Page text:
- Homeowners also have the option of utilising a tactic called ‘ring-fencing’.
- In this case, homeowners can secure part of the property for inheritance while selling the rest.
- For instance, imagine a homeowner lives on substantial land and wants to pass along this land to his or her children while still borrowing against the home. This would be a situation in which ‘ring-fencing’ would be sufficient.
Who qualifies for equity release?
Not everyone is eligible for equity release. There are criteria homeowners must meet to qualify.
- Those interested in a lifetime mortgage must be at least 55 years old.
- Those interested in a home reversion plan must be at least 65 years old.
- This goes for all parties involved. If borrowing jointly, everyone must be of age.
- Furthermore, those interested in equity release must live in the United Kingdom and the home in which they seek to take out equity relief must be their primary residence.
- Those who own foreign property cannot declare this home as their primary residence, which some people often do as a way to avoid capital gains taxes.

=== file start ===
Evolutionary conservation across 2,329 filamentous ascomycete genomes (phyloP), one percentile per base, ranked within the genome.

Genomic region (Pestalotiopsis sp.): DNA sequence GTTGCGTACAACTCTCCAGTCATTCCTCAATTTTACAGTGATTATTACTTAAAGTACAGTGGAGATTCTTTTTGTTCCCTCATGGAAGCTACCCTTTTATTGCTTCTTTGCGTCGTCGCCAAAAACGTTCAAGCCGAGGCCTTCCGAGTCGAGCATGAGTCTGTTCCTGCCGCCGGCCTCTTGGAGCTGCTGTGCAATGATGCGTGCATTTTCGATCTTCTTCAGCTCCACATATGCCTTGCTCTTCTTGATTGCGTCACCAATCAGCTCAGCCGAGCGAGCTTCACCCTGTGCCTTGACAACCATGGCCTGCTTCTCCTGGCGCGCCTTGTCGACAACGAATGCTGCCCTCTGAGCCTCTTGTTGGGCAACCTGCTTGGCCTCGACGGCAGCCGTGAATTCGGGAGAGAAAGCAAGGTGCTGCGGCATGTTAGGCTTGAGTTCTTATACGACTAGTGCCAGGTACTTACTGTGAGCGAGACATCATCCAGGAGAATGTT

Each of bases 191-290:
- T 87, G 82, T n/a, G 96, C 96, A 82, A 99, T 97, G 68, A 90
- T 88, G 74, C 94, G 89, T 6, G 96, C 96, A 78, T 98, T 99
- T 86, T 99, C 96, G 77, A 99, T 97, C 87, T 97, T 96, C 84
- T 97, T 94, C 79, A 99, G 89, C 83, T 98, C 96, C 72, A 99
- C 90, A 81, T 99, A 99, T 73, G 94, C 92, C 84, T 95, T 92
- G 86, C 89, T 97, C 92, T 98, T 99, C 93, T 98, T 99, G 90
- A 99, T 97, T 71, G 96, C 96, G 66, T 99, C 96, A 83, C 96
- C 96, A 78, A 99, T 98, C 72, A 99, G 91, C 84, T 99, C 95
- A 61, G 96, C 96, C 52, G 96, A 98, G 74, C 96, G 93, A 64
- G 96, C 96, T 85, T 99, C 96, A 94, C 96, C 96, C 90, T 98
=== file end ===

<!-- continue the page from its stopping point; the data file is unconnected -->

- If homeowners own a foreign property against which they would like to borrow, they are subject to local laws and regulations.
- This can vary from country to country. Thus, it’s essential to remember that only properties in the UK are eligible for equity relief.
- Additionally, the property must be in reasonable condition and over a minimum value.
Just because you already have a mortgage or secured loan on the property does not preclude you from apply for equity release.
You will just have to pay off the debt at the time the equity release scheme is entered.
Lastly, although it’s not a hard-requirement, homeowners should put careful consideration into equity relief if they have dependents living with them.
That’s because the equity release only protects the homeowners.